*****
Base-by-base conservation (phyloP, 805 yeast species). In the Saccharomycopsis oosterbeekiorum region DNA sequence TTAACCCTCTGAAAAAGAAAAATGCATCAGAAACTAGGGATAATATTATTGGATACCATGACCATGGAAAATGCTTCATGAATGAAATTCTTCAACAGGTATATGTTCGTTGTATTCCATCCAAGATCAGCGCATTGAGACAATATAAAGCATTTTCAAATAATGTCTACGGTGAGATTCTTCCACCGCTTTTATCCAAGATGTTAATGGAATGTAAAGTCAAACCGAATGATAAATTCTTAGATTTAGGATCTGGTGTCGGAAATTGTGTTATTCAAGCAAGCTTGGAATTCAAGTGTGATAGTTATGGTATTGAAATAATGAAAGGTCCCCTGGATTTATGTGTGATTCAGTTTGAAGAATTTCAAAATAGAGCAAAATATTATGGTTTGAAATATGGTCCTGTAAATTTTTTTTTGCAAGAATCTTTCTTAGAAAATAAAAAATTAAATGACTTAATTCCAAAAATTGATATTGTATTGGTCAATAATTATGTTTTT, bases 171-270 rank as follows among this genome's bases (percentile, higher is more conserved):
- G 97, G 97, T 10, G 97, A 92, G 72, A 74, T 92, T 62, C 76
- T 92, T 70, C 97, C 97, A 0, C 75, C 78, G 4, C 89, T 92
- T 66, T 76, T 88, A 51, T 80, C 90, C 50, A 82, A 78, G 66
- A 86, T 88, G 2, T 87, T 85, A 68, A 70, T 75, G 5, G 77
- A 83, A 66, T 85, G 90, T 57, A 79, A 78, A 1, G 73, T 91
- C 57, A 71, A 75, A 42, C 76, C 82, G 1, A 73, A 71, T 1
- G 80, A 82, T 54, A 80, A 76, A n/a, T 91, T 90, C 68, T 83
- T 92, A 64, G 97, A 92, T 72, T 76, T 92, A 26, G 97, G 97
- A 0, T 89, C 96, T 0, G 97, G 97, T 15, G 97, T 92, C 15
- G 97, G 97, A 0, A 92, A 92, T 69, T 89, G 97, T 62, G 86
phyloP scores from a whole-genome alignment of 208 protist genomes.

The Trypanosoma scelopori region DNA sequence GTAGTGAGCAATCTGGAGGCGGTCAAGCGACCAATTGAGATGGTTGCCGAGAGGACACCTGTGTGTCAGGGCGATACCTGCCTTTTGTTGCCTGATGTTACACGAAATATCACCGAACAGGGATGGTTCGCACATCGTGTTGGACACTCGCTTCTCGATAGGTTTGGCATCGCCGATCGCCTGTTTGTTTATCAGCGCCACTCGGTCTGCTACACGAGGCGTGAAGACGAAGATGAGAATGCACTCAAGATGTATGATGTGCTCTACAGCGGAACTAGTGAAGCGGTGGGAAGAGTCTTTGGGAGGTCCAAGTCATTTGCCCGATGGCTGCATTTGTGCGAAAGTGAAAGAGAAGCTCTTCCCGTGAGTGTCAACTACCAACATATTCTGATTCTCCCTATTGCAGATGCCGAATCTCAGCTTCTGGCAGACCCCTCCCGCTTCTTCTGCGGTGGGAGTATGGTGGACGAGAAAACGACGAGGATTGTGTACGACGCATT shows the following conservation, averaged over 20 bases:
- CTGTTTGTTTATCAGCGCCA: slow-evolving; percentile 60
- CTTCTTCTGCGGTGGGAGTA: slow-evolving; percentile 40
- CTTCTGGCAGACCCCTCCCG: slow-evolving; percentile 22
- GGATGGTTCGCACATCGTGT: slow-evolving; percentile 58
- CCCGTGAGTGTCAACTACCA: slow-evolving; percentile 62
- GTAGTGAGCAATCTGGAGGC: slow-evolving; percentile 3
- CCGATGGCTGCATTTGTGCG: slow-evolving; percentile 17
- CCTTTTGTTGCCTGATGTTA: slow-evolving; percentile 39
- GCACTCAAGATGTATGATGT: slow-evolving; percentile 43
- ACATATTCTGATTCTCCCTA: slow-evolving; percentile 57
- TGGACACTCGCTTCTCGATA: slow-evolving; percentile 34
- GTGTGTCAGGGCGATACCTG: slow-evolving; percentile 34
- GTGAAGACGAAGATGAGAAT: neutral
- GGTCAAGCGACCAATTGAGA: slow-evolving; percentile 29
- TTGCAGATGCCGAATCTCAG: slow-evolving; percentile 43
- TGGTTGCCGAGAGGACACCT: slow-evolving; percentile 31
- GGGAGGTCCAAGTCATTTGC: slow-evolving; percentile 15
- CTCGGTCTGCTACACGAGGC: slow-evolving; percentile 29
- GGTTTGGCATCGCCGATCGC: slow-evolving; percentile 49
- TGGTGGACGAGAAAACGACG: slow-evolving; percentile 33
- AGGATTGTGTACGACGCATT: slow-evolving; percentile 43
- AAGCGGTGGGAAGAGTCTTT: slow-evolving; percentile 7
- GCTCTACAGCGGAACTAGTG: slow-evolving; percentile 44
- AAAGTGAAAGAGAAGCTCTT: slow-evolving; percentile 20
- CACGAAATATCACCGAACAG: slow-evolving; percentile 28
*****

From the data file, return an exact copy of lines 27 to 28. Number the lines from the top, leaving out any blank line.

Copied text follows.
- GGTCAAGCGACCAATTGAGA: slow-evolving; percentile 29
- TTGCAGATGCCGAATCTCAG: slow-evolving; percentile 43